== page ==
I could go on… and on. And I’d be happy to share my research. Net sum: Differences boost valuation, and it makes considerable sense to get this notion into your company’s DNA early on—by CRISPR if necessary—so that it replicates as your organism grows.

3. The sooner you can hire a professional, strategic People person (even part time) with recruiting chops, the better for your medium- and long-term prospects

Overarching observation: The lead People role is usually the last addition to the Leadership Team, which—if you give any credence to my opening theme about happy people accelerating progress—is a bit silly, if not counterproductive, to you and your shareholder’s goals.

Starting to build the People architecture is probably one of the most accretive—and risk-mitigating—efforts you can pursue. Yes, it will dent your burn rate, but it will also make significant impacts on organizational performance. And when the tantalizing and slightly terrifying “Time for Rapid Scale” lever needs pulling, it will move smoothly and seamlessly.

I’ll never forget the ERP provider who snickered as they installed their software. Our firm only had about 200 colleagues onboard, and it was February. “This really doesn’t make economic sense unless you have at least 1,000 employees,” they haughtily observed. We exceeded that number by the end of the year.

I mention recruiting prowess, as the economics favor in-house efforts and you essentially get the dedication of retained-quality search—in addition to building out other People functions—at a much cheaper overall price. Remember: It’s usually the people who aren’t looking that you want to hire. Finding and attracting them (with a defined Purpose!) is key to expanding your visibility and reach into premier talent pools. Having this arguably critical function under your control can only accelerate your efforts, as lacking quality talent is often the reason why key milestones turn into Sisyphean rocks.

There are some caveats here that can call out for external help:

  • The degree of knowledge and connections the lead People person and other execs and investors have in your sector (and support from enlightened investors)
  • The chronological hiring plan and sheer numbers
  • The degree of LOVE the People head has for finding the most appropriate talent
  • Other pressing People priorities

I’ve found that getting an actual leader of the company committed in a “hands dirty” way to hiring as early as possible has marked impacts on the cultural disposition of critical early hires—and culture/the people you meet in the hiring process is a big driver of closing others.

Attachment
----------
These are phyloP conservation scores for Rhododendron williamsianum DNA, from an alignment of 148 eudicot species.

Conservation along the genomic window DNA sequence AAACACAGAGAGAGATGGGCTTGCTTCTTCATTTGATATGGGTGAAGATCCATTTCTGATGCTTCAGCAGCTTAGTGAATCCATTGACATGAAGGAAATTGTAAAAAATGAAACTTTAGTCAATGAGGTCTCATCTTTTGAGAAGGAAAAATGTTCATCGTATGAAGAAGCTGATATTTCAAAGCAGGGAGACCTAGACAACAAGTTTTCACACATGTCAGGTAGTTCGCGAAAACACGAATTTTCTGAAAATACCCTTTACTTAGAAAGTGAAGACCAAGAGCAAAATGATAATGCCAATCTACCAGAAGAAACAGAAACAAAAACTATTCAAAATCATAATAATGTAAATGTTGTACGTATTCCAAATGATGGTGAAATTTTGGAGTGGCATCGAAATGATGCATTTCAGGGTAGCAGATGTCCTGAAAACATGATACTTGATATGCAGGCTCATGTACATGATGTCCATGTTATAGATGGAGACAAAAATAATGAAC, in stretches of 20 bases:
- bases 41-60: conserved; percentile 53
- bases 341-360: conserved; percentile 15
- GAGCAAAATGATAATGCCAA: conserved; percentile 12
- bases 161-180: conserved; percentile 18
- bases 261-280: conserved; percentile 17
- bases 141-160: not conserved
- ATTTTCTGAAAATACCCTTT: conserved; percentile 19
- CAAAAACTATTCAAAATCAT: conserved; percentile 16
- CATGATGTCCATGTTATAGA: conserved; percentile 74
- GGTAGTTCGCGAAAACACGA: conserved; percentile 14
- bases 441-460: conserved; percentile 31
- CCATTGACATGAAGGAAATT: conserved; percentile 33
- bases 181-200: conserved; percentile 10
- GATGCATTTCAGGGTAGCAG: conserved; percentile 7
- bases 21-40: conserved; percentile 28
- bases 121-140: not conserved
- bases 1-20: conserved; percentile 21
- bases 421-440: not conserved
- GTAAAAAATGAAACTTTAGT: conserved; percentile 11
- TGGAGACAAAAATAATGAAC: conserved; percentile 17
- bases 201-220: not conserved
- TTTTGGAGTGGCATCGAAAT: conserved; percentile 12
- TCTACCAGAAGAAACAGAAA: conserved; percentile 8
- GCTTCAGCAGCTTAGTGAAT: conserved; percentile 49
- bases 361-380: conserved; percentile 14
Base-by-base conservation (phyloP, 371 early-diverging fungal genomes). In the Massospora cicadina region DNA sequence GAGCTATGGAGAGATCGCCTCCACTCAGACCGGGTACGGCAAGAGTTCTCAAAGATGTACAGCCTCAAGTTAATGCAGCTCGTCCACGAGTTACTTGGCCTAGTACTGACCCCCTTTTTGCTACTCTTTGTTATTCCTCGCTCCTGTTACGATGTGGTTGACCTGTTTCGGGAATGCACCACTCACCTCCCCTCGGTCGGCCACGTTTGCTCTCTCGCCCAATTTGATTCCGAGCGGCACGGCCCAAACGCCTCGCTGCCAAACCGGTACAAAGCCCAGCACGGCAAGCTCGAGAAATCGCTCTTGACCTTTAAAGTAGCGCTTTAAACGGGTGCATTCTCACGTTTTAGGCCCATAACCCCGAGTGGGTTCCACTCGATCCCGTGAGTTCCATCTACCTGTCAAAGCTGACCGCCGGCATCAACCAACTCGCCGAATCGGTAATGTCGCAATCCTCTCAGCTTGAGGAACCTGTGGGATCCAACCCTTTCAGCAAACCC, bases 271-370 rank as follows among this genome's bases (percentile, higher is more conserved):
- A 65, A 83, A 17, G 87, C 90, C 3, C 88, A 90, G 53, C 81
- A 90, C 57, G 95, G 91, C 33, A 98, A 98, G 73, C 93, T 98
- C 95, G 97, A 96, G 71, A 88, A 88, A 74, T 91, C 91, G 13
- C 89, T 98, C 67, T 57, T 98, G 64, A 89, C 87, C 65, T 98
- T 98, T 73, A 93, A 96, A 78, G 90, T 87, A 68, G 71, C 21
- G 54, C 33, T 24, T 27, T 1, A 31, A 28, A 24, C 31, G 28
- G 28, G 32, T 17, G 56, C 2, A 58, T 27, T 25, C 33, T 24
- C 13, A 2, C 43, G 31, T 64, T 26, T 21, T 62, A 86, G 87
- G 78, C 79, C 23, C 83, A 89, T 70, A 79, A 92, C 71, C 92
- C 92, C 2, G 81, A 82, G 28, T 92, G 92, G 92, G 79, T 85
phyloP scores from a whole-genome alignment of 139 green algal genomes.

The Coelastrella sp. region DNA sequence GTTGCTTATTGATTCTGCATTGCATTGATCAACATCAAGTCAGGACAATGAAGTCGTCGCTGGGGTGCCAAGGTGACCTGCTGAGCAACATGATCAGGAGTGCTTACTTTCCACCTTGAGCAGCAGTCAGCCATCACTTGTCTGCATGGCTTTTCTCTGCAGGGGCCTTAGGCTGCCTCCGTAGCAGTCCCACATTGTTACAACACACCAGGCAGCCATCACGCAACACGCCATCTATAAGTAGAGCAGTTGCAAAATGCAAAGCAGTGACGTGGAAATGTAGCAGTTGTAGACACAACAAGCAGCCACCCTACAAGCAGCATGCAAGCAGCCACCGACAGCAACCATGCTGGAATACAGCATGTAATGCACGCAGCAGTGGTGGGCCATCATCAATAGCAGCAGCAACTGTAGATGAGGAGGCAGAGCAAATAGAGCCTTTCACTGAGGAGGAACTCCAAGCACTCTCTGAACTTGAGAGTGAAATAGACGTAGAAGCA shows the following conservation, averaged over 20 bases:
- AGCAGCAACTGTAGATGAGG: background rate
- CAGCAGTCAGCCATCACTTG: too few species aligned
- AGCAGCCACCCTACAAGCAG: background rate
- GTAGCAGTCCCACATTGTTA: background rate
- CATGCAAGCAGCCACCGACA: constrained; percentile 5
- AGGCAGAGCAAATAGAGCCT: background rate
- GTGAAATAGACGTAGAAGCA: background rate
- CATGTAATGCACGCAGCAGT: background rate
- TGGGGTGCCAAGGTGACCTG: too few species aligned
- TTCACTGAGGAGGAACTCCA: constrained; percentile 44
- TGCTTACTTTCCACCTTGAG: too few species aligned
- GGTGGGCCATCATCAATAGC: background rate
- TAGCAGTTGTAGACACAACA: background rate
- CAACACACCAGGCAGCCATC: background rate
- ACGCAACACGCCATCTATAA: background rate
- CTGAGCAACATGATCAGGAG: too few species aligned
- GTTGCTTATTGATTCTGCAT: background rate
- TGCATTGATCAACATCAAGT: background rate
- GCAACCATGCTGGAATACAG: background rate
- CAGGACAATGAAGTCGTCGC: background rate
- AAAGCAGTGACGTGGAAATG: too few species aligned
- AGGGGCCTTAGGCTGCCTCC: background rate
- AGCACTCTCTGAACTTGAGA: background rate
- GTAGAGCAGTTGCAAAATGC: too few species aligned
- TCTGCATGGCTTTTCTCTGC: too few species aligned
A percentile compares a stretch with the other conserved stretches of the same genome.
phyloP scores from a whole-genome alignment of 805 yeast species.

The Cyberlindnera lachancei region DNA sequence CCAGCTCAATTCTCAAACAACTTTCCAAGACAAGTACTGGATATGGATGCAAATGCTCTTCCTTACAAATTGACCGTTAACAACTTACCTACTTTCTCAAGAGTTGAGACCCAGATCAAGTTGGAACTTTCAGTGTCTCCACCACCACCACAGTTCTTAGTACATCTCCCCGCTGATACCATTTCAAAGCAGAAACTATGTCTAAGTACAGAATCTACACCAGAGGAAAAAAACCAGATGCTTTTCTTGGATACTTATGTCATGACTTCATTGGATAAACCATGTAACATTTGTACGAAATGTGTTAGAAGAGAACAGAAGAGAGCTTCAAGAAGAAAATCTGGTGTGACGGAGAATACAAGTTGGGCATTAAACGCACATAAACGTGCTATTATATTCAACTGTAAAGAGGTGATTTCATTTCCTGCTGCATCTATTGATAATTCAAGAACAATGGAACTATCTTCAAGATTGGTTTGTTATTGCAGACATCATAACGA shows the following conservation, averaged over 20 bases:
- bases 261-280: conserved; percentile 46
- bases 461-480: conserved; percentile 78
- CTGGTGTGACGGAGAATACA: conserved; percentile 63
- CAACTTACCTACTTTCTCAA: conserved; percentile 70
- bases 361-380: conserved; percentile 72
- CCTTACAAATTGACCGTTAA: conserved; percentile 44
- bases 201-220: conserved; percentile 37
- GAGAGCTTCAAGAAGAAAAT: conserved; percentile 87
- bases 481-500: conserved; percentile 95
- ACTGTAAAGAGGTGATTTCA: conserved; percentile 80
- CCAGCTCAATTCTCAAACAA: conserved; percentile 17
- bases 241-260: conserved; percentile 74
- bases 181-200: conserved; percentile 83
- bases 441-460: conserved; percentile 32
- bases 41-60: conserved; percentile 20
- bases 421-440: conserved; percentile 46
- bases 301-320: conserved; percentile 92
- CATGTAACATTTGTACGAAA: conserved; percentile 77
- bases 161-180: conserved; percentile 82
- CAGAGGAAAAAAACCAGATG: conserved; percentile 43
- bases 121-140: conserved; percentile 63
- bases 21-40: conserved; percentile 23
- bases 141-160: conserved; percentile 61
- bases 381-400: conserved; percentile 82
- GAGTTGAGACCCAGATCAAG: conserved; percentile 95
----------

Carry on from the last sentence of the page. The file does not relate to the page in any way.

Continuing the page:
CEOs, especially those who are in the position for the very first time, may not be wired to deal with a rapidly growing diverse workforce, and/or have had a prior bad experience with “HR” (I mean, who hasn’t?)—could regard the function as merely an expense. A lead People person can provide valuable insights into your key talent hiring plans, cultural aspirations, and, most importantly, creating and managing the conditions required to actualize what you’re selling talent to get them on board—and experiencing the communal jolts of unadulterated joy of seeing very personal efforts producing extraordinary effects.

A final note on the descriptor “strategic”

From my point of view, the People function consists of two, sometimes conflicting, psychographic profiles. For example, the tactical key functions of legal compliance and benefits administration can run headlong into “out of the box” engagement efforts that help your most valuable assets generate “life” returns, with work being a subset of existence versus its counterbalance. This tension should be desired and expected, and it calls out the fact you need these mindsets of the strategist and the administrator in order to function optimally.

I’m not saying you need both initially, either. Just make sure your lead People person understands basis points, behavior, budgets, boards, and benefits.

Lawler Kang
Lawler Kang
Founder at League of Allies

League of Allies believes superior performance is generated when people of all backgrounds can work together on equal, balanced, and respectful bases. We call this “inclusive synergy.” To these ends, we offer fractional Chief People and/or Chief Finance services, executive search, management/board presentations, in-person and remote workshops, and organizational diagnostic/due diligence products for both corporations and investors. Prior to starting The League, in addition to the above, Lawler has run four turnarounds, served as Principal in an executive search practice, and has done M&A strategy consulting. He has also written two books, Passion at Work (Pearson Prentice Hall), which led to an engagement workshop business servicing firms such as Cisco, HP, and Pfizer, and The E Ticket, a fictional thriller that has been hailed as being “a groundswell for the next wave of feminism.” Lawler earned an MBA in Entrepreneurial Management from The Wharton School of the University of Pennsylvania and a BA in International Studies from Vassar College. He lives in Manchester-by-the-Sea, MA with his wife, three kids (two are in college), and a green-eyed, persnickety cat. He will ski anywhere he can get to, happily engages in all-night bridge sessions, and stand up paddleboards on the ocean year round.